Two Federal Reserve Bank presidents skeptical about the Fed’s $600 billion bond-buying program said the prospect of accelerating inflation underscores the risk from a record increase in the central bank’s balance sheet.
Richmond Fed President Jeffrey Lacker said yesterday policy makers need to take “quite seriously” their commitment to review the program as the U.S. recovery quickens. The Dallas Fed’s Richard Fisher, who votes this year on the policy-setting Federal Open Market Committee, said the central bank is “pushing the envelope” with its purchases and that he’d oppose any proposal to do more.
The comments show Chairman Ben S. Bernanke may face opposition to stepping up the stimulus should he deem it necessary before the purchases end as scheduled in June, or to completing the program if the economy speeds up. The FOMC voted last month to press ahead with so-called quantitative easing to spur growth and create jobs, even after sparking the harshest political backlash in three decades.
Lacker, speaking in Newark, Delaware, said reviewing the monetary stimulus “will be challenging, because inflation is capable of accelerating, even if the level of economic activity has not yet returned to pre-recession trend.”
Fisher, in a Dallas speech yesterday, also flagged the prospect of inflation.
“I will be at the forefront of the effort to trim back our Treasury holdings and tighten policy at the earliest sign that inflationary pressures are moving beyond the commodity markets and into the general price stream,” he said.
Fed policy makers in November announced a second round of asset purchases to reduce borrowing costs. The program followed the $1.7 trillion of purchases of mortgage and government debt that ended in March 2010.
Atlanta Fed President Dennis Lockhart said yesterday in Anniston, Alabama, that while concerns about the durability of the recovery are “justified,” he expects the purchases to end as schedule in June.
“My working assumption is the schedule of purchases, as stated, is going to be held to closely,” Lockhart told reporters after his speech.
Neither Lockhart nor Lacker votes this year on the FOMC.
“The distinct improvement we’ve seen in the economic outlook since the program was initiated suggests taking that re-evaluation quite seriously,” Lacker said. Replying to a question during a panel discussion, he said that while the program shouldn’t end now, a halt may be warranted if job growth strengthens and gains in consumer spending persist.
“I’m not ready to stop it right now, but I think it was widely recognized that it was a close call as to the costs and benefits,” Lacker, 55, said at an economic-forecasting forum at the University of Delaware. “Growth has come in stronger, at least for me, than I was expecting over the last couple of months.”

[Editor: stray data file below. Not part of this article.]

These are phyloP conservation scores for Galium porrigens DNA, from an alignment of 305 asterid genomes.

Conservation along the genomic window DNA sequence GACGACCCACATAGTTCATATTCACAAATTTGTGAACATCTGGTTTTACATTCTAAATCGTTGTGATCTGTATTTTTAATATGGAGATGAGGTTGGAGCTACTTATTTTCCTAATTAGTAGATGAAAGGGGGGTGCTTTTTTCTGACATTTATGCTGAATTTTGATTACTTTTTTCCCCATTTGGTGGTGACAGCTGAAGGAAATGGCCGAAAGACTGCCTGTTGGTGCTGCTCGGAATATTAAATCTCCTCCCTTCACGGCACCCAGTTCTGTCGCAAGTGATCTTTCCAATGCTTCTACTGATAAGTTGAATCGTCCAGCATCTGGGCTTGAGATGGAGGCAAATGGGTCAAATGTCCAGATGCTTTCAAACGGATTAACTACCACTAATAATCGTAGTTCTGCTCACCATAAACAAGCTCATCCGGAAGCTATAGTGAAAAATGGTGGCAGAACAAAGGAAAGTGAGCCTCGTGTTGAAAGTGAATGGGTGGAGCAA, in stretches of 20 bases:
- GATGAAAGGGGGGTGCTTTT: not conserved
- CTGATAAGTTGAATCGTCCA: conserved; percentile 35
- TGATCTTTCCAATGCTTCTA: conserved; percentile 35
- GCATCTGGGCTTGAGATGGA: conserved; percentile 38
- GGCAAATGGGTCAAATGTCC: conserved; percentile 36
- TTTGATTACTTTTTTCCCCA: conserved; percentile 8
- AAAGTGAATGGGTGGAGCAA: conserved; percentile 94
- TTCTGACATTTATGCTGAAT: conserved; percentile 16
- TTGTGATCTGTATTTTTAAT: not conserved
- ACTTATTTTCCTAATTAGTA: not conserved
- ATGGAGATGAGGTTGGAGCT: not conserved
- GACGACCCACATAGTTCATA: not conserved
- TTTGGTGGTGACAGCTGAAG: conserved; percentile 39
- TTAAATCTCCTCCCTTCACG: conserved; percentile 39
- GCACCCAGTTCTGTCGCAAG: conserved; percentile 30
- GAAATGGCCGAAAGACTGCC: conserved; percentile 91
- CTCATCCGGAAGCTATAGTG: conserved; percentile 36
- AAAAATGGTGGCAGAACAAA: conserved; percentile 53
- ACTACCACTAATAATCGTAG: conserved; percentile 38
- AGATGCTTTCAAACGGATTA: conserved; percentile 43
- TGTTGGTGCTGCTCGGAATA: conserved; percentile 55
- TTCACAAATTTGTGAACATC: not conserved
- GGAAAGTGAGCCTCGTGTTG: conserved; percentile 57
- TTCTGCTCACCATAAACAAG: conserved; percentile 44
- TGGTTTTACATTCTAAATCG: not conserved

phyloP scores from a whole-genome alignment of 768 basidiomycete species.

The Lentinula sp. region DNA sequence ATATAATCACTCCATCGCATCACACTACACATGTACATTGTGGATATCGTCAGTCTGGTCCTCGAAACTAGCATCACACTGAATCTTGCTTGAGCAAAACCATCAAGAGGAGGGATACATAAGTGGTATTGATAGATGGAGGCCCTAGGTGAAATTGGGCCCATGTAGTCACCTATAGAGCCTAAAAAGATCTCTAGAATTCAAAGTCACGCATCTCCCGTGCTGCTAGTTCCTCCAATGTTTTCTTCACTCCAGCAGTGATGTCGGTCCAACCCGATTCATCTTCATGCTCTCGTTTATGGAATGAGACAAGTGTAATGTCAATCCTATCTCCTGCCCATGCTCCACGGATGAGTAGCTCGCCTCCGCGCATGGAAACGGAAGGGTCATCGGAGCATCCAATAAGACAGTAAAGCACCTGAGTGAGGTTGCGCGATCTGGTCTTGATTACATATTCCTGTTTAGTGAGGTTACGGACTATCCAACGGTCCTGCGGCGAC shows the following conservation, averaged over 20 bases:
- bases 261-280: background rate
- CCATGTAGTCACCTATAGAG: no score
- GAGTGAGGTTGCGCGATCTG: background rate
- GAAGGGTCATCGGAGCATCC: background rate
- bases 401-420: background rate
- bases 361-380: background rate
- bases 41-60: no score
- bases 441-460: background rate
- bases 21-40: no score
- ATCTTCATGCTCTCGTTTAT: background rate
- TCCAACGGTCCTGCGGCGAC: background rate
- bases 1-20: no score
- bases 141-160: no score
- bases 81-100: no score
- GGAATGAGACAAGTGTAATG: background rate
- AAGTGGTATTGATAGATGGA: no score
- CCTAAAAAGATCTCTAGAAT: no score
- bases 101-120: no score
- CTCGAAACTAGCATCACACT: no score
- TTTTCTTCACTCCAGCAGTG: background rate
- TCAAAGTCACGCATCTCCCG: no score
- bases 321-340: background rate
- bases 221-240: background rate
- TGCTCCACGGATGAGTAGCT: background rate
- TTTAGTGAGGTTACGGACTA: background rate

Speaking with reporters afterward, Lacker declined to say whether the Fed is likely to halt the purchases or phase them out. There are a “lot of options,” he said.
Lacker and Fisher are among a minority of Fed policy makers who have voiced skepticism about the asset purchases. The Fed has said it will regularly review the pace and size of its stimulus.
Fisher said in response to questions from reporters that he expects the Fed to complete the announced purchases and that he opposes any expansion of the program.
“I would not vote for another round of quantitative easing,” said Fisher, who voted in support of the FOMC’s Jan. 26 decision to press ahead with the purchases. “Unless we receive new information, I would dissent against any further programs.”
The U.S. economy will display “noticeably stronger growth” this year and the inflation outlook is “benign,” Lacker said. He projected price increases this year of 1.5 to 2 percent, and U.S. growth “pretty close to 4 percent.”
The Standard & Poor’s 500 Index gained 0.4 percent yesterday to 1,324.57. The index has risen more than 10 percent since Nov. 3, when the bond purchases were announced. Yields on 10-year Treasuries rose 11 basis points to 3.74 percent, according to data compiled by Bloomberg, and were up from 2.57 percent on Nov. 3.
Risks to the economy include a “depressed” housing market along with foreclosures and a high inventory of vacant homes, Lacker said. At the same time, the industry represents about 2 1/4 percent of U.S. output, “so the damage this sector is capable of inflicting is in some sense limited,” he said.
Lockhart said concern about the U.S. economy is warranted as hiring lags behind economic growth.
“Main Street is justifiably concerned today about the sustainability of the modest recovery that’s been under way now for six quarters, the persistence of high unemployment and the specter of inflation,” Lockhart said. Unemployment remains a “top concern” and job growth has been “frustratingly slow.”
Unemployment declined to 9 percent in January from December’s 9.4 percent, the Labor Department said Feb. 4. Employers added 36,000 workers, short of the 146,000 median gain projected in a Bloomberg News surveyed of economists, as winter storms deterred hiring. The two-month decline in the jobless rate, which was 9.8 percent in November, was the biggest since 1958.